The Wikipedia article on electron shells states this, which I (a chemical layman) also always assumed:
The electrons in the outermost occupied shell (or shells) determine the chemical properties of the atom; it is called the valence shell.
It appears this is wrong. What really appears to determine the chemical properties is the outermost occupied subshell, ie. the things called 2s, 3p, etc. (Let's call this the "valence subshell" for now).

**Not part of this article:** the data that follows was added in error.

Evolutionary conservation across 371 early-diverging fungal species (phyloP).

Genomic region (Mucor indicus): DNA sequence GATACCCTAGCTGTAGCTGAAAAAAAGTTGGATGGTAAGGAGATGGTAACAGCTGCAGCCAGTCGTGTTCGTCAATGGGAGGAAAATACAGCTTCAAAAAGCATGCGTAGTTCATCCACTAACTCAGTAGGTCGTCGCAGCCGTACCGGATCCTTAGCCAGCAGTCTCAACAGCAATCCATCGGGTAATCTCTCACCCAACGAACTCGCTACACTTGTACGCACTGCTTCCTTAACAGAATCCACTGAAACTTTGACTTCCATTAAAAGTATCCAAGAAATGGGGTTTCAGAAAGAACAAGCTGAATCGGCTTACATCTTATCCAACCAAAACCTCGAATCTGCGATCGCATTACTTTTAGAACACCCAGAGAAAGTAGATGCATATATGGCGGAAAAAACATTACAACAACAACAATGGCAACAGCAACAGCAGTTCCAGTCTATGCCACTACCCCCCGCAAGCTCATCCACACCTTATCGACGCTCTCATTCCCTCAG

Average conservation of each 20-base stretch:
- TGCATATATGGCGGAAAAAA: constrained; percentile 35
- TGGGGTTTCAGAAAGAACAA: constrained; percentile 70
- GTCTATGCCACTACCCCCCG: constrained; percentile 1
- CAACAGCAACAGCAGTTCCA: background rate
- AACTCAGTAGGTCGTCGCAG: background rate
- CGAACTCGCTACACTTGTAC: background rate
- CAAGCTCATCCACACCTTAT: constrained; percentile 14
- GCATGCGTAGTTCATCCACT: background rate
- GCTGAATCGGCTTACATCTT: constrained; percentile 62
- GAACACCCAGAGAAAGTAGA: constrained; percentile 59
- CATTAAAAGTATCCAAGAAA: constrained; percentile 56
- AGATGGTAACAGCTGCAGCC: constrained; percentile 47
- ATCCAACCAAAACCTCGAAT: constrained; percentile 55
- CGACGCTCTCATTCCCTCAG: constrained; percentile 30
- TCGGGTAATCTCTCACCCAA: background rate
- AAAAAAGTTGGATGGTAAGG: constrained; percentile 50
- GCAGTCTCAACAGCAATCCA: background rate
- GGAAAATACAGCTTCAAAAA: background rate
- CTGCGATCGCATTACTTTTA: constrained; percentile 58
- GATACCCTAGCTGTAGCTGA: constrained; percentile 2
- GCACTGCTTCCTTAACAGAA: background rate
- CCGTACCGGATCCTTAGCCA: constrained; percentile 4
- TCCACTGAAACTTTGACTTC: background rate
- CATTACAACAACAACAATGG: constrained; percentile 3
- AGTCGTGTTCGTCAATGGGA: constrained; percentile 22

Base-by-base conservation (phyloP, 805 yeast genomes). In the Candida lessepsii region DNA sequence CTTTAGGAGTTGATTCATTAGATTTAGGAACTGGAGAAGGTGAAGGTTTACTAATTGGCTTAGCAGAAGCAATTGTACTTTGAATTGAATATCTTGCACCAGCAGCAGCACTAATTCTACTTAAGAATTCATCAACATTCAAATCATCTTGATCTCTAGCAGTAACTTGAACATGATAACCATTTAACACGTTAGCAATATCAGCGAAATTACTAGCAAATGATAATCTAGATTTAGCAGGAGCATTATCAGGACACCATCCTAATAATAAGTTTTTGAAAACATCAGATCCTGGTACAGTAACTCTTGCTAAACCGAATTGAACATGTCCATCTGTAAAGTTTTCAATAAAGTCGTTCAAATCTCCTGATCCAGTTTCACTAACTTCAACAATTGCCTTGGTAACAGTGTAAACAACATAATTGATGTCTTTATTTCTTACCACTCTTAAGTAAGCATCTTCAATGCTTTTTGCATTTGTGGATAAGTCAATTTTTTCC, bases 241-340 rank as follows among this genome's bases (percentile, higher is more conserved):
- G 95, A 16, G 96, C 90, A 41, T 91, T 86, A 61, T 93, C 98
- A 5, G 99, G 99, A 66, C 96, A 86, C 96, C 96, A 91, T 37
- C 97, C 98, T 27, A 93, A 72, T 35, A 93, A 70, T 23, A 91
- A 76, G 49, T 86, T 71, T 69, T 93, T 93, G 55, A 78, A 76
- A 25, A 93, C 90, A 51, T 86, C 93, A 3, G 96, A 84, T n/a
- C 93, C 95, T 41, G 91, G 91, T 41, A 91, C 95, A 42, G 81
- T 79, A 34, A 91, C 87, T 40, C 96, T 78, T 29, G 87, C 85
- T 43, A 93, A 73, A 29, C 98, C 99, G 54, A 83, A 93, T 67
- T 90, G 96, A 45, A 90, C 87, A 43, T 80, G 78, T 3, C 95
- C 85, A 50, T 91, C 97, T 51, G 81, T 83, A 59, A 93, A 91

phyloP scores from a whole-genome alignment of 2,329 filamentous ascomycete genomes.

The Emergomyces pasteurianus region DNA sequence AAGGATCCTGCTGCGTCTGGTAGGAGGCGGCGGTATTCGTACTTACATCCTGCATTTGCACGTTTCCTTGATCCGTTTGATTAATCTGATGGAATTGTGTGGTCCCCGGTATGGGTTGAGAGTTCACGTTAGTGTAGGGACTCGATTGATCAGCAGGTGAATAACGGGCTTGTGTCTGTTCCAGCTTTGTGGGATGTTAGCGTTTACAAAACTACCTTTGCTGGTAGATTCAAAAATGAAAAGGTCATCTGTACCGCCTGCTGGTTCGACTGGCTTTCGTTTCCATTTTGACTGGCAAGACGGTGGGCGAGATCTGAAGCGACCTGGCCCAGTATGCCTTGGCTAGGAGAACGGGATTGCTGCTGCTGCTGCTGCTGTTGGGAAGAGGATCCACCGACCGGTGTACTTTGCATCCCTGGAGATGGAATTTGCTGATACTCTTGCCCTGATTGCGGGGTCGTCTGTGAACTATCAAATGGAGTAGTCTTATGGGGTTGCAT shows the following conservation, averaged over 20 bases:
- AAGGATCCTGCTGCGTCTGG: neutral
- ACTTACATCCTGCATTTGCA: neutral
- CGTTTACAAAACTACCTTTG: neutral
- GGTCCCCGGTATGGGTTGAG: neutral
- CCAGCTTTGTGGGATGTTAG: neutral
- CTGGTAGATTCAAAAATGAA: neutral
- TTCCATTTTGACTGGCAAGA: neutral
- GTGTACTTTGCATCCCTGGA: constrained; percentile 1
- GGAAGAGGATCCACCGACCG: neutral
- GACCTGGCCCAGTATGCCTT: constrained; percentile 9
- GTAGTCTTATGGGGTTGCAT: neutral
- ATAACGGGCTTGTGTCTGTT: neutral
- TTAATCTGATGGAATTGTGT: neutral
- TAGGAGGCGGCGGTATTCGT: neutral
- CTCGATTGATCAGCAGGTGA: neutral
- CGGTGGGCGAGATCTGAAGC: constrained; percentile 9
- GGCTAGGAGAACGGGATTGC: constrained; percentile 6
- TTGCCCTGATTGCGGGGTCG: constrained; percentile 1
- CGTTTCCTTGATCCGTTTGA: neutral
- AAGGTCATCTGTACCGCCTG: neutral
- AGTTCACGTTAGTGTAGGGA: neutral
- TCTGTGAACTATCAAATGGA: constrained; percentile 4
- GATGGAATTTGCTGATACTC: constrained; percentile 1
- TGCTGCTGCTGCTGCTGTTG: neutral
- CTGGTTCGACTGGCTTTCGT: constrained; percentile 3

In particular, the noble gasses don't have a full valence shell at all (except helium and neon), but they do have a full valence subshell.
The same article also states that
A nonmetal atom tends to attract additional valence electrons to attain a full valence shell.
By this logic, noble gasses other than helium should be reactive.
I suspect this isn't simply a screw-up on Wikipedia's part, since the term "valence shell" is popular, while even the term "subshell" itself is rarely used. "Valence subshell" does return google results, but extremely few.
So, what's going on here?